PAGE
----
This year, I’ve passed my ninth year in freelancing. Over that time, I’ve heard a lot of myths about going freelance.
Some are comical – “don’t you just watch Jeremy Kyle all day?” (I’d rather poke my eyes out than watch that coffee-breathed anger management-candidate, ta).
Some are understandable – “Isn’t it hard to find new clients?” (yes, it can be, but I love a challenge – and the thought of having to go back into an office and see my productivity half is all the motivation I need”)
Some are just shocking “Do freelancers work for free?”. No. The mortgage company doesn’t suddenly give you a pass on payments because you work for yourself.
So, I thought it was time to bust some myths.
Freelancing doesn’t give job security
Given the amount of redundancies we’ve seen over the last decade, you’d think the old concept of job security would have seen a shake up. Job security in reality is about 30 days for most people – the length of your notice period.
The beauty of freelancing is that you can negotiate your own contract with clients, so you can include a notice period with them (for ongoing contracts, for fixed contracts you can take deposits and regular payments). If you have multiple clients, you’re actually spreading the risk, instead of having all your eggs in one basket.
It takes work to keep your client pipeline topped up (I have a guide for how to do that here), but freelance work can be more flexible, more fun and more lucrative.
Freelancers don’t earn much
More than once, I’ve come across people who believe freelancing is working for free. NOPE. Well, unless you count the times when people are hoodwinked into working for free for ‘exposure’.
In fact, I know quite a few freelancers who now earn more (after tax) than they did in their full time jobs. If you work hard, and you don’t become restricted by the money = time approach, the sky is the limit.
That said, it’s also important to note that not everyone who is a freelancer is motivated by money. In fact, money is often 3rd or 4th on the list, behind passion, flexibility and having control.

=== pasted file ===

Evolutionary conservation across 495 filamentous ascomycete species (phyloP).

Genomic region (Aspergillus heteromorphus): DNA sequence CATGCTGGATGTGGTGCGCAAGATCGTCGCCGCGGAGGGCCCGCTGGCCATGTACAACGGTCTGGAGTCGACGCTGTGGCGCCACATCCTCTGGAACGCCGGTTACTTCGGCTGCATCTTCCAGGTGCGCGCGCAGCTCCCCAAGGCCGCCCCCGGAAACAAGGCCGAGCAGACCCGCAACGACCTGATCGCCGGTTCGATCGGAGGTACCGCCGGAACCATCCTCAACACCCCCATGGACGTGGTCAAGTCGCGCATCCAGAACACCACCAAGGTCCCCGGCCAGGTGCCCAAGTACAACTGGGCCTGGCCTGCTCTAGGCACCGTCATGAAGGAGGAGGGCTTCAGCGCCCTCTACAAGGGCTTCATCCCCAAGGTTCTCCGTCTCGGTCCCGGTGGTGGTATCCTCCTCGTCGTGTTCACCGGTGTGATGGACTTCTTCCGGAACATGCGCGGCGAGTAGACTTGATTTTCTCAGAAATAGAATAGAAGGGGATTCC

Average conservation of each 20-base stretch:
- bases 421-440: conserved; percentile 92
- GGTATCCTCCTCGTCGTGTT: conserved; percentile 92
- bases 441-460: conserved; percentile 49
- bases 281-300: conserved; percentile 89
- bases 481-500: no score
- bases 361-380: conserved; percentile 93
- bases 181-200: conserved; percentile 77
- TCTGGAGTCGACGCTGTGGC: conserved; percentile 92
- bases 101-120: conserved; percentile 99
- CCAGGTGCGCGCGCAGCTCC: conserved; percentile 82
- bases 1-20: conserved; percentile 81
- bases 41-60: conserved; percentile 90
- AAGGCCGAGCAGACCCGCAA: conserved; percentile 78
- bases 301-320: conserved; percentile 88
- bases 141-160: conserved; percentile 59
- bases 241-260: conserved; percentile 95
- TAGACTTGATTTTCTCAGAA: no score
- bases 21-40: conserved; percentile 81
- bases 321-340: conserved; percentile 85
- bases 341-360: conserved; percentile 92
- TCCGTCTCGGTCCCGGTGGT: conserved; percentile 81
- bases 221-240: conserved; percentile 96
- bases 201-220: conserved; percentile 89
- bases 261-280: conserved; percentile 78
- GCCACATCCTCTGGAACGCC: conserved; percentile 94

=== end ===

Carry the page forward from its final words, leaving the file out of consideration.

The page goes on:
Working from home is lonely
Sometimes it is. Sometimes you have a tricky day with a client, and all you want to do is let off steam with a colleague. Sometimes you’ll see photos on Instagram of people out for Friday drinks. Sometimes you’ll engage the postman in a conversation that’s uncomfortably long.
But being freelance doesn’t mean you have to miss out. Firstly, come join the Freelance Lifestylers Facebook group, as quite a few meet-ups are organised (along with the usual daily chit chat). I also spotted someone organising Friday night drinks in London, so you can still have a social life when you’re self-employed! Co-working is another option, where you work alongside others, but on your own business. You can even try Jelly, monthly co-working meetups, if you don’t fancy the commitment of booking a desk. Try organising weekly Skype calls with another freelancer too – I check in with Daire Paddy every Tuesday morning.
I’ll have to deal with lots of finances and accounts!
You will have to deal with your finances and accounts. But it’s not as scary as you think! Each January, you’ll need to complete your Self-Assessment form. A lot of the accounts tools online, like Freeagent, will automatically fill a lot of this in for you.
You’ll need to keep a check of your expenses. most of mine are online, so I keep my receipt emails in a sub-folder and I use Wave which imports my bank transfers so I can match them to my business transactions. Put away 25% of your earnings for your tax and NI, and you should end up with a little left over after you’ve paid your bill. Finally, don’t be scared to ask for help. You may want to hire a bookkeeper or accountant in your first year, and HMRC are actually really happy to help if you call them (as long as it’s not late January).
It’s really complicated to start up
The most common thing I hear from new freelancers is “I don’t know where to start!”. That’s why I’ve put together The Freelance Lifestash. The Freelance Lifestash is packed full of tools, resources, templates and tips to get you started and building your freelance business – including The 30 Day Freelance Lifestyle course, which takes you through the first 30 days of starting your freelance business. The Freelance Lifestash is only £20 a month, with new and exclusive resources added each month – interviews with experts, new templates, tool walkthroughs to make your freelance life easier.